Effective since 1 June 2017, the Cybersecurity Law (CSL) was the first national legislation in China to comprehensively regulate the country’s cybersecurity and network protection. It was followed in 2021 by two other major data laws, i.e., the Data Security Law (DSL) and the Personal Information Protection Law (PIPL). On 12 September 2022, the Cyberspace Administration of China (CAC) released a draft Decision on Amending the Cybersecurity Law (Draft Amendment) for public consultation, aiming to enhance this key data law’s legal liability system and align it with that under the PIPL.
Higher fines for breach of cybersecurity protection obligations
A key proposal in the Draft Amendment is to substantially increase the fines attaching to some violations under the CSL.
For severe misconduct, maximum fines for organisations would jump from RMB 1 million to RMB 50 million or 5% of an organisation’s previous year’s turnover, and from RMB 100,000 to RMB 1 million for directly responsible individuals. The in-scope violations would include:
- severe violations of cybersecurity protection obligations or severely harming the security of network operation;
- failure to protect cyber information security, to take measures to suspend transfers of or delete information that is prohibited from distribution, or to take action against relatively major security risks or security incidents; and
- distributing or transferring prohibited information.
In respect of the use by a critical information infrastructure operator (CIIO) of network products or services that have not been assessed or have failed a security assessment, the CIIO may be subject to a fine of up to ten times the procurement amount or 5% of its previous year’s turnover, with a penalty of up to RMB 100,000 being imposed on directly responsible individuals.
Violations relating to personal information protection or data security, including for example illegal storage or provision of network data by a CIIO, may be subject to penalties under the PIPL and/or the DSL where appropriate.
Additional categories of administrative penalties beyond monetary fines
Apart from higher fines, the Draft Amendment also introduces into the CSL additional penalty types. If enacted in the current form, these sanctions could have a broader adverse impact on an organisation’s business operations, including:
- as applicable to an organisation: an order of rectification, an official warning or public reprimand, confiscation of income derived from the misconduct, suspension or termination of the relevant services, termination of the organisation’s business operation, shutdown of its website(s), or revocation of its regulatory or business licence(s);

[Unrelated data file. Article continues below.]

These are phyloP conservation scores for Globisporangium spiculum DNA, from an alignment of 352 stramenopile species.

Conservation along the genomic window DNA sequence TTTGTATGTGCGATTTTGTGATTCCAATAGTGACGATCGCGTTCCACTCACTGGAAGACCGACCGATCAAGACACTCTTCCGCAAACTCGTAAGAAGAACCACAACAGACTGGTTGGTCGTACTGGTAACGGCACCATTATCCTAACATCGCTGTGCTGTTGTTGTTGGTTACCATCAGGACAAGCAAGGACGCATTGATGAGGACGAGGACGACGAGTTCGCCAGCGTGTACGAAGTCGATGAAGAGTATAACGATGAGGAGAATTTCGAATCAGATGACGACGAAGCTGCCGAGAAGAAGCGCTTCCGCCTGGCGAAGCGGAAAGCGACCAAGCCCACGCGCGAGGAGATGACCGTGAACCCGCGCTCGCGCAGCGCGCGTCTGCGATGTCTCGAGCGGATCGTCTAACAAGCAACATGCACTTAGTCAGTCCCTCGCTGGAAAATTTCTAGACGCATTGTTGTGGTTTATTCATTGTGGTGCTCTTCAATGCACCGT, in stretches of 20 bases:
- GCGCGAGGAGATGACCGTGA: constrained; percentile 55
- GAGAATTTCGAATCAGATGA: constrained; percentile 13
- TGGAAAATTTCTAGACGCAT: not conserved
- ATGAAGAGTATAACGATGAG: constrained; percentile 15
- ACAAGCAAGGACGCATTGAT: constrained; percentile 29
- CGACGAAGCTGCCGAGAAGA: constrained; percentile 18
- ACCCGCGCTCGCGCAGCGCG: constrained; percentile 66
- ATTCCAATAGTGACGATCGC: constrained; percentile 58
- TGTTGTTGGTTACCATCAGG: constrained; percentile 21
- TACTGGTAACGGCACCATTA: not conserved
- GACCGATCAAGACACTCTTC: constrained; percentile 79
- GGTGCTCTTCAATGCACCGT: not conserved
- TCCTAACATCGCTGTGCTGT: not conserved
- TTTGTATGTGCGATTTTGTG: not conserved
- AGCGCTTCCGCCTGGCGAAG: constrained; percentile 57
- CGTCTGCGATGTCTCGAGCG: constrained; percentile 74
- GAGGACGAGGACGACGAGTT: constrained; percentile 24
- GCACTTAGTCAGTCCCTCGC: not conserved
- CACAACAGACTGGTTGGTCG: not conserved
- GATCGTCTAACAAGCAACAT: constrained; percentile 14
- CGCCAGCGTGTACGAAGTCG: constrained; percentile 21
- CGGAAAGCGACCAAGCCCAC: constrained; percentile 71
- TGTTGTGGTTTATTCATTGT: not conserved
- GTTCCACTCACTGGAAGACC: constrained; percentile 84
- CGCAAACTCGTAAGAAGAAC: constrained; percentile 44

- as applicable to a directly responsible individual: a prohibition from acting as a director, supervisor or senior manager of the relevant organisation or working in key positions of network security management and network operation for a certain period.
Although these administrative penalties appear to be largely in line with those under the PIPL, it is worth mentioning that “public reprimand” would be a new sanction to plug a gap in the CAC’s armory, echoing the reform of the Administrative Penalty Law in 2021 and the current enforcement practice of many Chinese regulators.
Considering the potential reputational and associated risks when a business is public censured for its misconduct, businesses’ cyber and data compliance programmes (including relevant contingency planning) will need to be better coordinated between legal, operational, technical and public/government relations functions to avoid receiving this sanction in practice.
The Draft Amendment would significantly enhance the CAC’s sanction menu under the CSL. While the market may generally perceive the CAC as a lawmaker that formulates the high-level framework governing China’s cyberspace, with the recent financial penalties handed down in July, the set-up of cyber law enforcement and supervision bureau announced in August, another recent set of draft provisions to enhance the CAC’s administrative law enforcement power, and now these proposals in September, the CAC seems to be shifting its legislative objective and moving into a new phase. Businesses must - if they have not done so already - be prepared for the consequences.
The Draft Amendment is open to public feedback until 29 September 2022. If you would like to submit your comments to the CAC through us, feel free to contact us.
While the market may generally perceive the CAC as a lawmaker formulating the high-level framework that regulates China's cyberspace ... the CAC seems to be moving into a new phase that businesses must recognise or be prepared for the consequences.